Electric Eels Use Shocks to Remote Control Prey

Electric eels (Electrophorus electricus) hunt in the murky waters of the Amazon and Orinoco rivers, where visibility is low. They use electric shocks to hunt, communicate with other eels, and defend themselves from predators. It was recently discovered that  electric eels don’t only use their electrical ability to kill prey, but also to control its movements. The high-frequency barrage of shocks that eels emit essentially hijack fishes’ muscles. Under laboratory experiments, eels were found to emit a two-pulse pattern when hunting, which caused fish to twitch involuntarily, revealing their location. This hunting strategy is particularly useful in murky waters, as it allows eels to find living prey.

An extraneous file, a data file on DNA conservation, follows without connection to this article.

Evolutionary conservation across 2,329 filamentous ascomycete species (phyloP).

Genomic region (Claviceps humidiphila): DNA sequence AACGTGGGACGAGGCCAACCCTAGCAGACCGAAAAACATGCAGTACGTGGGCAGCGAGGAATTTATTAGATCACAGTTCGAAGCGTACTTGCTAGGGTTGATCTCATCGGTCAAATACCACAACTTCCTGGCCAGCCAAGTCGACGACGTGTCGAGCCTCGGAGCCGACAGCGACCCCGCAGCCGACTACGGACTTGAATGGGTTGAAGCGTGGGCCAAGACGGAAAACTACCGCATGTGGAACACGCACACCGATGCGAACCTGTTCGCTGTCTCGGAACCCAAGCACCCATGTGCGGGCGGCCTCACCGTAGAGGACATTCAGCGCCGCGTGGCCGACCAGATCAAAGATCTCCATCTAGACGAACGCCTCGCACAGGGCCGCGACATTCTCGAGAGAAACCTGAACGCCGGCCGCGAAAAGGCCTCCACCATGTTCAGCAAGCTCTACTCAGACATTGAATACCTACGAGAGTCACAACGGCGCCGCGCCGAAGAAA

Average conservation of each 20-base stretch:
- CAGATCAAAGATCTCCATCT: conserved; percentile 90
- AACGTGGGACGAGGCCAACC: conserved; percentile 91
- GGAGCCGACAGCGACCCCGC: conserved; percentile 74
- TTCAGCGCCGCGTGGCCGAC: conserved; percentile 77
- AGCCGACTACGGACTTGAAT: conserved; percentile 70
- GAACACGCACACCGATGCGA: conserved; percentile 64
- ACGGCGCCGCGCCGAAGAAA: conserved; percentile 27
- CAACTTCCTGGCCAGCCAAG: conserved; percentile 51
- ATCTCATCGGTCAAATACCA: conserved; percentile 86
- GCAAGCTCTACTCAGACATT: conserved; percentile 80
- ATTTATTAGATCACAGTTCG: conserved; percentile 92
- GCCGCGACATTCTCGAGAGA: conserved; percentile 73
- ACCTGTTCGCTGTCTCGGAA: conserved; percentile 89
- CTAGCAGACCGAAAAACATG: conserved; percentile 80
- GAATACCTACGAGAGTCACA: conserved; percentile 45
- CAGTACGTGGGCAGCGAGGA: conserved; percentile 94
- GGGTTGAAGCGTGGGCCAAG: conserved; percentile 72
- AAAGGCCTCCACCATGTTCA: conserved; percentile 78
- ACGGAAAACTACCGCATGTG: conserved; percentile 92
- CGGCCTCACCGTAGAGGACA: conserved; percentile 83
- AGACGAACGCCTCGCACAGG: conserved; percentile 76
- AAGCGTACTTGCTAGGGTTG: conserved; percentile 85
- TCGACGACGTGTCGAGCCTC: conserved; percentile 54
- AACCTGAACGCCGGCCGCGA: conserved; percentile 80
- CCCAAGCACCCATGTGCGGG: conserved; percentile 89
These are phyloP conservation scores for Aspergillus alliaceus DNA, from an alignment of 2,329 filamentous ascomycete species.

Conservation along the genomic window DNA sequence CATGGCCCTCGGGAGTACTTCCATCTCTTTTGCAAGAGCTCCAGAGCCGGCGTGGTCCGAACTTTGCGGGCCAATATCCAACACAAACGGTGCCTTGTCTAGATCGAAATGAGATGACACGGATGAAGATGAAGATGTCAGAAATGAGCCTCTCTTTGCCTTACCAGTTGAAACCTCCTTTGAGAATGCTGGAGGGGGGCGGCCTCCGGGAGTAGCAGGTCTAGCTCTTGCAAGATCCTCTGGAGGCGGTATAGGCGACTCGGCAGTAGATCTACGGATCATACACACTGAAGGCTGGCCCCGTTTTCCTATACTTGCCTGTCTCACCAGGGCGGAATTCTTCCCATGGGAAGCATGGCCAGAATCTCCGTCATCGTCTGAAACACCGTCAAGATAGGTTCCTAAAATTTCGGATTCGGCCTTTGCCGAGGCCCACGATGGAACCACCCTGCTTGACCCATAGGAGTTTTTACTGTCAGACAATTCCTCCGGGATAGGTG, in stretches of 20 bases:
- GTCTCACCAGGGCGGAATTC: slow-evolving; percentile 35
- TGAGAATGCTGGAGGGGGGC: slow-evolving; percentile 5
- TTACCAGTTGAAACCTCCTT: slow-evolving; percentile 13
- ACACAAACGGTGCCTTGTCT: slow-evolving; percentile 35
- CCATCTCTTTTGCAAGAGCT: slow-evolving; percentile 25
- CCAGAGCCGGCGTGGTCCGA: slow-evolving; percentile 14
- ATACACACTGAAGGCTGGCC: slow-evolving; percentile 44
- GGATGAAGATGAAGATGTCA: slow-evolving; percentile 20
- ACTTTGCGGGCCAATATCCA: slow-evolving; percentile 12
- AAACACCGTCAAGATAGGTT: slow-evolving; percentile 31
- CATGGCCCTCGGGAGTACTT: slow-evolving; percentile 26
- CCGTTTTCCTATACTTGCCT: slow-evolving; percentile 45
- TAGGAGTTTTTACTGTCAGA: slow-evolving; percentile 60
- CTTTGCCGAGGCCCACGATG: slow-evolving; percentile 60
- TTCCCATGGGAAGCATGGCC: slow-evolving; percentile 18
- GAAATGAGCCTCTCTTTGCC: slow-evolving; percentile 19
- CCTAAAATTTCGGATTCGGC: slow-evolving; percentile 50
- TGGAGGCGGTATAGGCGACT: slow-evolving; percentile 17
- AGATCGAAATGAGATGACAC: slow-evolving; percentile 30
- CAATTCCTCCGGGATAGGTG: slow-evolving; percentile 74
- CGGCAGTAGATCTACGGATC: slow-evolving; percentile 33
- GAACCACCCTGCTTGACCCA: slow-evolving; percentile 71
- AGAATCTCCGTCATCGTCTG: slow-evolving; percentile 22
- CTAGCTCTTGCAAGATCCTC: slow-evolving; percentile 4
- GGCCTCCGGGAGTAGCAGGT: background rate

What a shockingly cool animal!


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